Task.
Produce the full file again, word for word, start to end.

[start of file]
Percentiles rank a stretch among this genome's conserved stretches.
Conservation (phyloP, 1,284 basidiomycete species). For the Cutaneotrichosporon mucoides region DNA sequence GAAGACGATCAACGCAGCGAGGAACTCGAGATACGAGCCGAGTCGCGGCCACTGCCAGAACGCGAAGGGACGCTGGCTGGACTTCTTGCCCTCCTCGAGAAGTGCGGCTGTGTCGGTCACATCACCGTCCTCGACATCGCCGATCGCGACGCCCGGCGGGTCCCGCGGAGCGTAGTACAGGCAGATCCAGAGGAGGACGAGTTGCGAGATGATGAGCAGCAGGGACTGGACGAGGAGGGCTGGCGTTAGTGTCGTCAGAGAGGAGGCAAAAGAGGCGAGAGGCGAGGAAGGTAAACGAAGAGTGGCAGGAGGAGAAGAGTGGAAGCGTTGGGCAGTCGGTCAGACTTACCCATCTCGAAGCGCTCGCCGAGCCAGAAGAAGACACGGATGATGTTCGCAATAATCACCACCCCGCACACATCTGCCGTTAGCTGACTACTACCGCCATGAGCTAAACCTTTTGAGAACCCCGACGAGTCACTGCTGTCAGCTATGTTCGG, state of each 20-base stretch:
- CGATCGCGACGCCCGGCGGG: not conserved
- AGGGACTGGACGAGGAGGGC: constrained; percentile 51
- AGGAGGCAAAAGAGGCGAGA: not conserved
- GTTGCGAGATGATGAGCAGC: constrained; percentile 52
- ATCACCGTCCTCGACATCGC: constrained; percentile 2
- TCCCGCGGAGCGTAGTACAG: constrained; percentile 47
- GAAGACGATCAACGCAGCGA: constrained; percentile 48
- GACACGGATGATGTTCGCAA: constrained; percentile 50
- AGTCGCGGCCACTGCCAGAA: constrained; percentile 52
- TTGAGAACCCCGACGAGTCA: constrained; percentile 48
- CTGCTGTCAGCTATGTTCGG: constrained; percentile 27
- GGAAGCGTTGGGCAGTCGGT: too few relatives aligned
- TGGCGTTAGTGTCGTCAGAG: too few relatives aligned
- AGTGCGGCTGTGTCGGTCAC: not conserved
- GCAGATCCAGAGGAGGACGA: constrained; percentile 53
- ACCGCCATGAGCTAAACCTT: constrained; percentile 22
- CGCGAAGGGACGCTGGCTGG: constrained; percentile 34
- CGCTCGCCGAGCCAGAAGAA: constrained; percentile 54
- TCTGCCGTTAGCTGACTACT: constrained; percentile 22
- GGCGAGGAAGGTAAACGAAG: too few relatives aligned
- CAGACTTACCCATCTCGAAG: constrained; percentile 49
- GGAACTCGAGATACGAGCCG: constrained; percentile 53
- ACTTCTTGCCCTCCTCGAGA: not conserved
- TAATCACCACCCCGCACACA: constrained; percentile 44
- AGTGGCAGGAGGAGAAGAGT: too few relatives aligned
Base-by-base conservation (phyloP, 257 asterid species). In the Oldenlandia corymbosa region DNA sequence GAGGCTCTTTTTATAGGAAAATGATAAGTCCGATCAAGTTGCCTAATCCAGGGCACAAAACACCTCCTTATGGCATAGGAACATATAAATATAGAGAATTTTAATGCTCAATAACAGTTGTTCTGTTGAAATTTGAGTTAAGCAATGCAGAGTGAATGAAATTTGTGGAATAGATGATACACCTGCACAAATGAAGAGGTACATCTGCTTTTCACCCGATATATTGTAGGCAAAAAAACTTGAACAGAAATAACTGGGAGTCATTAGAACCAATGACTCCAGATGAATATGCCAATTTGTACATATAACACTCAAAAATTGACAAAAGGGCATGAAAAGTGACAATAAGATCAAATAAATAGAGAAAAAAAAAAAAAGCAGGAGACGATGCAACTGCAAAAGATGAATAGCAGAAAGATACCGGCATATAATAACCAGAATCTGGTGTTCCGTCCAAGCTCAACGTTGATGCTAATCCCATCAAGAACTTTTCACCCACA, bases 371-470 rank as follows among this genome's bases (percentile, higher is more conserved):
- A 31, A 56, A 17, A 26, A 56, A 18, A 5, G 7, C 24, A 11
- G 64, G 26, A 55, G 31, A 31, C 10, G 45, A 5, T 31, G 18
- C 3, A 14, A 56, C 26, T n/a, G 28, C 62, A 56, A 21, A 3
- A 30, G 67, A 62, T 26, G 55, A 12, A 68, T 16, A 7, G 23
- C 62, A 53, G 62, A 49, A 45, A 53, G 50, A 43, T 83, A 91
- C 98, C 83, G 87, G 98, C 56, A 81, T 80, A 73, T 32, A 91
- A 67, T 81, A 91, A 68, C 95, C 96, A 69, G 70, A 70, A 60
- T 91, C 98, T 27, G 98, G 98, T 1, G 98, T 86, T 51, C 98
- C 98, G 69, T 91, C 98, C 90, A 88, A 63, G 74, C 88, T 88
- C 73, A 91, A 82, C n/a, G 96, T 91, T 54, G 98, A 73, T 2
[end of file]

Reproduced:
Percentiles rank a stretch among this genome's conserved stretches.
Conservation (phyloP, 1,284 basidiomycete species). For the Cutaneotrichosporon mucoides region DNA sequence GAAGACGATCAACGCAGCGAGGAACTCGAGATACGAGCCGAGTCGCGGCCACTGCCAGAACGCGAAGGGACGCTGGCTGGACTTCTTGCCCTCCTCGAGAAGTGCGGCTGTGTCGGTCACATCACCGTCCTCGACATCGCCGATCGCGACGCCCGGCGGGTCCCGCGGAGCGTAGTACAGGCAGATCCAGAGGAGGACGAGTTGCGAGATGATGAGCAGCAGGGACTGGACGAGGAGGGCTGGCGTTAGTGTCGTCAGAGAGGAGGCAAAAGAGGCGAGAGGCGAGGAAGGTAAACGAAGAGTGGCAGGAGGAGAAGAGTGGAAGCGTTGGGCAGTCGGTCAGACTTACCCATCTCGAAGCGCTCGCCGAGCCAGAAGAAGACACGGATGATGTTCGCAATAATCACCACCCCGCACACATCTGCCGTTAGCTGACTACTACCGCCATGAGCTAAACCTTTTGAGAACCCCGACGAGTCACTGCTGTCAGCTATGTTCGG, state of each 20-base stretch:
- CGATCGCGACGCCCGGCGGG: not conserved
- AGGGACTGGACGAGGAGGGC: constrained; percentile 51
- AGGAGGCAAAAGAGGCGAGA: not conserved
- GTTGCGAGATGATGAGCAGC: constrained; percentile 52
- ATCACCGTCCTCGACATCGC: constrained; percentile 2
- TCCCGCGGAGCGTAGTACAG: constrained; percentile 47
- GAAGACGATCAACGCAGCGA: constrained; percentile 48
- GACACGGATGATGTTCGCAA: constrained; percentile 50
- AGTCGCGGCCACTGCCAGAA: constrained; percentile 52
- TTGAGAACCCCGACGAGTCA: constrained; percentile 48
- CTGCTGTCAGCTATGTTCGG: constrained; percentile 27
- GGAAGCGTTGGGCAGTCGGT: too few relatives aligned
- TGGCGTTAGTGTCGTCAGAG: too few relatives aligned
- AGTGCGGCTGTGTCGGTCAC: not conserved
- GCAGATCCAGAGGAGGACGA: constrained; percentile 53
- ACCGCCATGAGCTAAACCTT: constrained; percentile 22
- CGCGAAGGGACGCTGGCTGG: constrained; percentile 34
- CGCTCGCCGAGCCAGAAGAA: constrained; percentile 54
- TCTGCCGTTAGCTGACTACT: constrained; percentile 22
- GGCGAGGAAGGTAAACGAAG: too few relatives aligned
- CAGACTTACCCATCTCGAAG: constrained; percentile 49
- GGAACTCGAGATACGAGCCG: constrained; percentile 53
- ACTTCTTGCCCTCCTCGAGA: not conserved
- TAATCACCACCCCGCACACA: constrained; percentile 44
- AGTGGCAGGAGGAGAAGAGT: too few relatives aligned
Base-by-base conservation (phyloP, 257 asterid species). In the Oldenlandia corymbosa region DNA sequence GAGGCTCTTTTTATAGGAAAATGATAAGTCCGATCAAGTTGCCTAATCCAGGGCACAAAACACCTCCTTATGGCATAGGAACATATAAATATAGAGAATTTTAATGCTCAATAACAGTTGTTCTGTTGAAATTTGAGTTAAGCAATGCAGAGTGAATGAAATTTGTGGAATAGATGATACACCTGCACAAATGAAGAGGTACATCTGCTTTTCACCCGATATATTGTAGGCAAAAAAACTTGAACAGAAATAACTGGGAGTCATTAGAACCAATGACTCCAGATGAATATGCCAATTTGTACATATAACACTCAAAAATTGACAAAAGGGCATGAAAAGTGACAATAAGATCAAATAAATAGAGAAAAAAAAAAAAAGCAGGAGACGATGCAACTGCAAAAGATGAATAGCAGAAAGATACCGGCATATAATAACCAGAATCTGGTGTTCCGTCCAAGCTCAACGTTGATGCTAATCCCATCAAGAACTTTTCACCCACA, bases 371-470 rank as follows among this genome's bases (percentile, higher is more conserved):
- A 31, A 56, A 17, A 26, A 56, A 18, A 5, G 7, C 24, A 11
- G 64, G 26, A 55, G 31, A 31, C 10, G 45, A 5, T 31, G 18
- C 3, A 14, A 56, C 26, T n/a, G 28, C 62, A 56, A 21, A 3
- A 30, G 67, A 62, T 26, G 55, A 12, A 68, T 16, A 7, G 23
- C 62, A 53, G 62, A 49, A 45, A 53, G 50, A 43, T 83, A 91
- C 98, C 83, G 87, G 98, C 56, A 81, T 80, A 73, T 32, A 91
- A 67, T 81, A 91, A 68, C 95, C 96, A 69, G 70, A 70, A 60
- T 91, C 98, T 27, G 98, G 98, T 1, G 98, T 86, T 51, C 98
- C 98, G 69, T 91, C 98, C 90, A 88, A 63, G 74, C 88, T 88
- C 73, A 91, A 82, C n/a, G 96, T 91, T 54, G 98, A 73, T 2